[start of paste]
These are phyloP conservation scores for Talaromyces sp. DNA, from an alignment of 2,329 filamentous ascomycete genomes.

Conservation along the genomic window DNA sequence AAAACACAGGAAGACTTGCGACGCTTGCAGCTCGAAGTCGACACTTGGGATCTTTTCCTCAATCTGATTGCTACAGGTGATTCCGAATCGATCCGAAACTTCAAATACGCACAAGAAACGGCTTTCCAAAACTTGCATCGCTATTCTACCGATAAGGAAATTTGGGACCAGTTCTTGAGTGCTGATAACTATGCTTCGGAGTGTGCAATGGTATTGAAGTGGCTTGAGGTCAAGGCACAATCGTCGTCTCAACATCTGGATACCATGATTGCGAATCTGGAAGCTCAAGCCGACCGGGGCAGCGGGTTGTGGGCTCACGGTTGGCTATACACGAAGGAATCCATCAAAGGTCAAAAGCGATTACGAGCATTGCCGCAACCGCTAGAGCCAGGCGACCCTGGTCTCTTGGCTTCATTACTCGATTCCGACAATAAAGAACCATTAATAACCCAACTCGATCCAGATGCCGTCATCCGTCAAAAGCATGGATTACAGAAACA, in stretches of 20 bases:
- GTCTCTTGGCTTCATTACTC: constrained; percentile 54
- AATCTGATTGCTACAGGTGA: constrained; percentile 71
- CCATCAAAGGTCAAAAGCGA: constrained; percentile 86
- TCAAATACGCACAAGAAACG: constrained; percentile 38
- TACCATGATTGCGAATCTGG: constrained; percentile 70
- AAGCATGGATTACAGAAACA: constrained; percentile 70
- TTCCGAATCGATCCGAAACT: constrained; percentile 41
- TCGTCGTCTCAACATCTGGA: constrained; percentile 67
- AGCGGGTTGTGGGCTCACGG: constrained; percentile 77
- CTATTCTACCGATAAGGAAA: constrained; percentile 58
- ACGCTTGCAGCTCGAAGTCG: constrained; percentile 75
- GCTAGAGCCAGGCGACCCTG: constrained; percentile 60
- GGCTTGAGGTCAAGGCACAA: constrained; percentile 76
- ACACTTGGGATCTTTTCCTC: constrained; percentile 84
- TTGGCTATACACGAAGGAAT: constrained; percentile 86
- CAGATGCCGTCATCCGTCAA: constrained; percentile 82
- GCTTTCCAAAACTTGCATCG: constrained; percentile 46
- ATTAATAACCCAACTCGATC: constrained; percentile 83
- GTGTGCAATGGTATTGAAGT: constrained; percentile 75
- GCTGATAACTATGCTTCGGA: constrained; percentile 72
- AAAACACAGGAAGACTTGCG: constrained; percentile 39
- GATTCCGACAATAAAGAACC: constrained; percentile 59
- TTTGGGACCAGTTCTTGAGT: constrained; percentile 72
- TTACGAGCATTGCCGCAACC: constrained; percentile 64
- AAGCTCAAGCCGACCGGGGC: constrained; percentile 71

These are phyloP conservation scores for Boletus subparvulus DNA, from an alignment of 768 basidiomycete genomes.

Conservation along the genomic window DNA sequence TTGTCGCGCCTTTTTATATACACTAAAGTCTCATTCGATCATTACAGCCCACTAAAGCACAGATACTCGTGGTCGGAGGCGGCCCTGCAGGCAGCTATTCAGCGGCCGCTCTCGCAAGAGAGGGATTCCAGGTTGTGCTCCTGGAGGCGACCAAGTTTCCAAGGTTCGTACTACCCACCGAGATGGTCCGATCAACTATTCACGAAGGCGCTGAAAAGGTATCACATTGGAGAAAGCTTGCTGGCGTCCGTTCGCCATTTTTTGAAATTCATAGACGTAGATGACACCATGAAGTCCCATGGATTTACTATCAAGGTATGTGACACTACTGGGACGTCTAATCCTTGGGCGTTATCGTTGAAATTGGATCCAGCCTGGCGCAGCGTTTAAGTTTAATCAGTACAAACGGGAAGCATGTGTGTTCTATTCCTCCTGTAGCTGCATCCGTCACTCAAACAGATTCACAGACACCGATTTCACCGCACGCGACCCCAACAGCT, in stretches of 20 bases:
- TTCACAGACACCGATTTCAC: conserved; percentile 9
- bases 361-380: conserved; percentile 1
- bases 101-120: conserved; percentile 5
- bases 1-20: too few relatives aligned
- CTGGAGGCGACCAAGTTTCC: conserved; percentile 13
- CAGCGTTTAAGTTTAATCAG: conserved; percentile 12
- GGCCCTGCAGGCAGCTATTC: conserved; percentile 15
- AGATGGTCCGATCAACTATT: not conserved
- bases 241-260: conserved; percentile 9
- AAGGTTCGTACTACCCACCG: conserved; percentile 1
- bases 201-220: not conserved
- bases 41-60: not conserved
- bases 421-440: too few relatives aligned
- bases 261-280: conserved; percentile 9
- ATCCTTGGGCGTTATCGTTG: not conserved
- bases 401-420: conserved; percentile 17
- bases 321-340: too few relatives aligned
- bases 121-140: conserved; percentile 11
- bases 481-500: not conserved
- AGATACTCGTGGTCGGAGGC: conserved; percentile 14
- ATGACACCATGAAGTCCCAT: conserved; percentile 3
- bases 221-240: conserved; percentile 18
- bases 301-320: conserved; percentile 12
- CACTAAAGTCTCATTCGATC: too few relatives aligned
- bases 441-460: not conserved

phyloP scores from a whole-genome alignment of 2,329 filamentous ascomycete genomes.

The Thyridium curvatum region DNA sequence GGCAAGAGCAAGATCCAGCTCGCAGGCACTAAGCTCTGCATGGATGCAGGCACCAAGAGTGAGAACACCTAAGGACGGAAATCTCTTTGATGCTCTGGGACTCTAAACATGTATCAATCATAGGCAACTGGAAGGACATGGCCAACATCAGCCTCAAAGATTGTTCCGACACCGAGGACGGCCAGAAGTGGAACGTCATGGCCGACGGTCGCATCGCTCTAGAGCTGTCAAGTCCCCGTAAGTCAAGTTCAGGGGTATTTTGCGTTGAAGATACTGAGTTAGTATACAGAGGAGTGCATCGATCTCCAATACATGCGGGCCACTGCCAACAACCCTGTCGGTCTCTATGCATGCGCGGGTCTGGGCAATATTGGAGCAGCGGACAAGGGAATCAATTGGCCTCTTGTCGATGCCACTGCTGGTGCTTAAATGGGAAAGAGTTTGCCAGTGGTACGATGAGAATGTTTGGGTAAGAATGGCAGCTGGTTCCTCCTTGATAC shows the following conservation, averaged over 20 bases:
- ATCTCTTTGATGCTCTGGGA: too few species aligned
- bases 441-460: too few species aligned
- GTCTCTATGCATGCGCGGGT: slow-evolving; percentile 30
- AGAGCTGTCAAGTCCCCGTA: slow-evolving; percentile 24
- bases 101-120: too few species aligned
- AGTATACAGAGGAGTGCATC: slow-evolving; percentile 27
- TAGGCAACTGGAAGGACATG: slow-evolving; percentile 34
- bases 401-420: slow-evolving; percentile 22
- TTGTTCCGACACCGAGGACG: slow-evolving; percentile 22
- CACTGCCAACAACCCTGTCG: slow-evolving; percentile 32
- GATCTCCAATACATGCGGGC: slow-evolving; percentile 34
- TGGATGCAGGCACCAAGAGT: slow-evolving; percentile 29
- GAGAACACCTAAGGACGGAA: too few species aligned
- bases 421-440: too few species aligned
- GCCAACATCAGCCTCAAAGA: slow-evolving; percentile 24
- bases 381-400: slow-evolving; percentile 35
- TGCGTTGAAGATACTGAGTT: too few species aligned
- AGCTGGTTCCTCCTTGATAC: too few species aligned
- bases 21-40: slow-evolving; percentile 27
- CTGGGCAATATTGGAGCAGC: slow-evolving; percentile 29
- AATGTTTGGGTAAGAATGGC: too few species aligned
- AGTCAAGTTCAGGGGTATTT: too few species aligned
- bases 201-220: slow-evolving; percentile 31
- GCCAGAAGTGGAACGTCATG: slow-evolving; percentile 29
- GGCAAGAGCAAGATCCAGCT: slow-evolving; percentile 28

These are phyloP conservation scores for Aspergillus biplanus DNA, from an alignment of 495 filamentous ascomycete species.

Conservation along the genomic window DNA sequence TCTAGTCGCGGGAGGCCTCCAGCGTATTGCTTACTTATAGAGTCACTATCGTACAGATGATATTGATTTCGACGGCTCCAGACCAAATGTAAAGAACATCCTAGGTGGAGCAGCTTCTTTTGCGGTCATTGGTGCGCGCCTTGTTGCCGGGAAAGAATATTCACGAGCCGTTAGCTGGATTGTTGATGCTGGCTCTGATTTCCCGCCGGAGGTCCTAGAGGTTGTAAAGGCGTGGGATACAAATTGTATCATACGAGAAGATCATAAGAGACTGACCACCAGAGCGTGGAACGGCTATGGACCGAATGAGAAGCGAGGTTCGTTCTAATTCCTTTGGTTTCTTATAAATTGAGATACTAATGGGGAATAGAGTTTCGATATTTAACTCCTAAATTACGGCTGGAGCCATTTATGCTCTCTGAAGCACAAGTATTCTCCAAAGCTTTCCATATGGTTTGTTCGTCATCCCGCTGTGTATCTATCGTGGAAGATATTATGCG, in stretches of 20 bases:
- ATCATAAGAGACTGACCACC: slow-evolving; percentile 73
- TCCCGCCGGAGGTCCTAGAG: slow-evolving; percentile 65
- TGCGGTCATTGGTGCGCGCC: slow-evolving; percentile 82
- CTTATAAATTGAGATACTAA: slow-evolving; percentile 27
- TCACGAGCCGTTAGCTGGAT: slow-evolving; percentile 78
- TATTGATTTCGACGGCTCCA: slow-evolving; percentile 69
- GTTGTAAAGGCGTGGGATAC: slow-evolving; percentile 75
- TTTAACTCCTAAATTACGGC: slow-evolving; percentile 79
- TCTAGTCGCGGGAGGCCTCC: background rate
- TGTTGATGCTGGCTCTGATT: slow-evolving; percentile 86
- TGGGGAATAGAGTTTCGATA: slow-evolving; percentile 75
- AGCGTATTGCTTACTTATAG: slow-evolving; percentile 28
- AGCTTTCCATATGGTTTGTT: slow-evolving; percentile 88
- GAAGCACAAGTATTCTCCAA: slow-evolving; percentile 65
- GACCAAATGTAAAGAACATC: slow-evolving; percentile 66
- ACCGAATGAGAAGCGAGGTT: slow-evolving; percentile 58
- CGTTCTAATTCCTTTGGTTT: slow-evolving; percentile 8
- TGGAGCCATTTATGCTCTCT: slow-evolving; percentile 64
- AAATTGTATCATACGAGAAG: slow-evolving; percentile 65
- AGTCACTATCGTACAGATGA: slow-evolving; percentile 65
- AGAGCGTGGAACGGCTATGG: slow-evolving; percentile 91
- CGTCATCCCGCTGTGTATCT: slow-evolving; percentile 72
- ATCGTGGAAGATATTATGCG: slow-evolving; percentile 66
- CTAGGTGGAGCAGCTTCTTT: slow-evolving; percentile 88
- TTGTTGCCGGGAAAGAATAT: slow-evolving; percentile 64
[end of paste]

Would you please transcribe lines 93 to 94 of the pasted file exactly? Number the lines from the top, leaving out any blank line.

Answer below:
- TGTTGATGCTGGCTCTGATT: slow-evolving; percentile 86
- TGGGGAATAGAGTTTCGATA: slow-evolving; percentile 75